The unexpected victory of Donald Trump in the presidential race will likely open up career opportunities for fellow Republicans — including some in the Memphis area.
One possible beneficiary is lawyer John Ryder, a longtime eminence in GOP affairs. Ryder has served as local Republican chairman, as a member of the Republican National Committee from Tennessee, and, currently, as general counsel to the RNC. After the census of 2010, Ryder headed up the Republican Party's redistricting efforts nationwide, and the map he helped create has strongly reinforced the GOP's hold on districts in the U.S. House of Representatives.
A partner at the Harris Shelton law firm of Memphis, Ryder was named Republican Lawyer of the Year in a ceremony in Washington, D.C., last month. That follows a year in which he served as a Trump delegate to the GOP convention in Cleveland and was a key member of that conventions' rules committee.
Considering that Ryder, as general counsel, has essentially been the right-hand man of RNC chairman Reince Priebus, and that Priebus has just been designated by Trump to be the new president's chief of staff, the question arises: Is Ryder a prospect to succeed Priebus as head of the RNC?
"That would be a decision reached by the president-elect," Ryder said Monday in a telephone conversation that took place as he drove to Nashville, where he teaches a course at Vanderbilt. "We're going to see what happens. A lot of different paths are going to open up in the next few weeks, and I'm looking to where I can best be of service to the republic."
Ryder emphasized that "nothing's been discussed so far." As for the possibility of his being offered other positions in the official GOP network that stands to be expanded in the new administration, Ryder said, "I'm not particularly looking for anything. I'm not particularly expecting anything."
Elsewhere locally, Shelby County Commissioner Terry Roland, who served as Trump's West Tennessee chairman, said he expected to have a say in whatever patronage positions might be available in his bailiwick.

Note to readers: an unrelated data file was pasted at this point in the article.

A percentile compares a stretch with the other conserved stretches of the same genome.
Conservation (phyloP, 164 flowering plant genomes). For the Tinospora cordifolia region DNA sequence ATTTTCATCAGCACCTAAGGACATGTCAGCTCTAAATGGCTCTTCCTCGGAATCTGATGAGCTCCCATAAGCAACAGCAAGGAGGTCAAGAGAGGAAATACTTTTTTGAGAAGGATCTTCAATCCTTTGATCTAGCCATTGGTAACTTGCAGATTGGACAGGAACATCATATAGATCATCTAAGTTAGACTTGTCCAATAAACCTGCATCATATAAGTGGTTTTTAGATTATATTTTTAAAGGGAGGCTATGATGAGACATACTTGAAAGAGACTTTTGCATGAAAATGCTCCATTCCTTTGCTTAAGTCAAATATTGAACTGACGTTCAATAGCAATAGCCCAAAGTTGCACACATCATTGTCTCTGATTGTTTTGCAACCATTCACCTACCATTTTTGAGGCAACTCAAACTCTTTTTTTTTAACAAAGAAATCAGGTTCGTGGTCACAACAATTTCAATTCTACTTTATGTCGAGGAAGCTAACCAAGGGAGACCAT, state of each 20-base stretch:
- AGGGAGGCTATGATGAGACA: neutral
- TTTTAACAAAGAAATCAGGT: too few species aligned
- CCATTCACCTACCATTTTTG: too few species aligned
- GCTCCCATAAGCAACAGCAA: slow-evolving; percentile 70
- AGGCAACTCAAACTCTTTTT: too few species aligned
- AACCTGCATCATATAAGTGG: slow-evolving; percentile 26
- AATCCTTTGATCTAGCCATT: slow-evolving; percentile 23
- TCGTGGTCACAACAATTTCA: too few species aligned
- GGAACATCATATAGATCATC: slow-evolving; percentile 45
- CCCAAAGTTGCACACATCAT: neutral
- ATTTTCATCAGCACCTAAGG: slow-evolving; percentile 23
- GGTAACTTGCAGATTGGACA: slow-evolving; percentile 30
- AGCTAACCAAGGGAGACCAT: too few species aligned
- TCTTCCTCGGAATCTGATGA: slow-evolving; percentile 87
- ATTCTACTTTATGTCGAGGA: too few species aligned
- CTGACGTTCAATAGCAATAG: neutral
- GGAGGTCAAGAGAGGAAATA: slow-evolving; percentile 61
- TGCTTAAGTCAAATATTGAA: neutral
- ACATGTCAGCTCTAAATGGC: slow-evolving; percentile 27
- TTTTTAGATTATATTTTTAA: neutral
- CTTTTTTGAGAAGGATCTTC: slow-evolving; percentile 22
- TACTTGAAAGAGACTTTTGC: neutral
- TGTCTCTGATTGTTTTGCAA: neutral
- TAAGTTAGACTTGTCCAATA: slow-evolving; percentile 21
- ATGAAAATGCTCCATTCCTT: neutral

Meanwhile, Tennessee Democrats may be looking to change direction in the wake of yet another election in which they failed to advance. Except for one upset win, that of Democrat Dwayne Thompson over GOP state Representative Steve McManus in state House District 96 (Cordova, Germantown), Democratic candidates lost all the legislative races in which they challenged Republicans. The net result was a loss of one seat in the House, which means that there will be 25 Democrats and 74 Republicans in the House come January; the state Senate remains at its current level: five Democrats and 28 Republicans. The Republican legislative super-majority holds tight.
And that's not a satisfactory set of affairs for Bill Freeman, the wealthy Nashville businessman who is the chief Democratic donor in Tennessee and, as he made clear in a visit to Memphis earlier this month, has ambitions of running for governor in 2018.
Likening the party's electoral showing to a dismal season in the NFL, Freeman told the Nashville Tennessean that, "we've got to look at every option, including a new chair."
The current chair, Mary Mancini of Nashville, has no intention of giving up the job, however, and has said she will run for another two-year term.
One of Freemen's closest associates is former state party chairman Chip Forrester, who has served several chairmanship terms in different decades, who served Freeman as campaign manager in his unsuccessful race for Nashville mayor last year, and will probably head up a Freeman gubernatorial campaign in 2018 if there is one.
But there is no indication so far that Forrester is looking at another run at the party chairmanship, and Freeman is talking up Holly McCall, who early in the year declared for House District 65, then held by bad-boy Republican incumbent Jeremy Durham, an accused sexual predator. She eventually lost her bid for the seat to Sam Whitson, the Republican who ousted Durham in the GOP primary.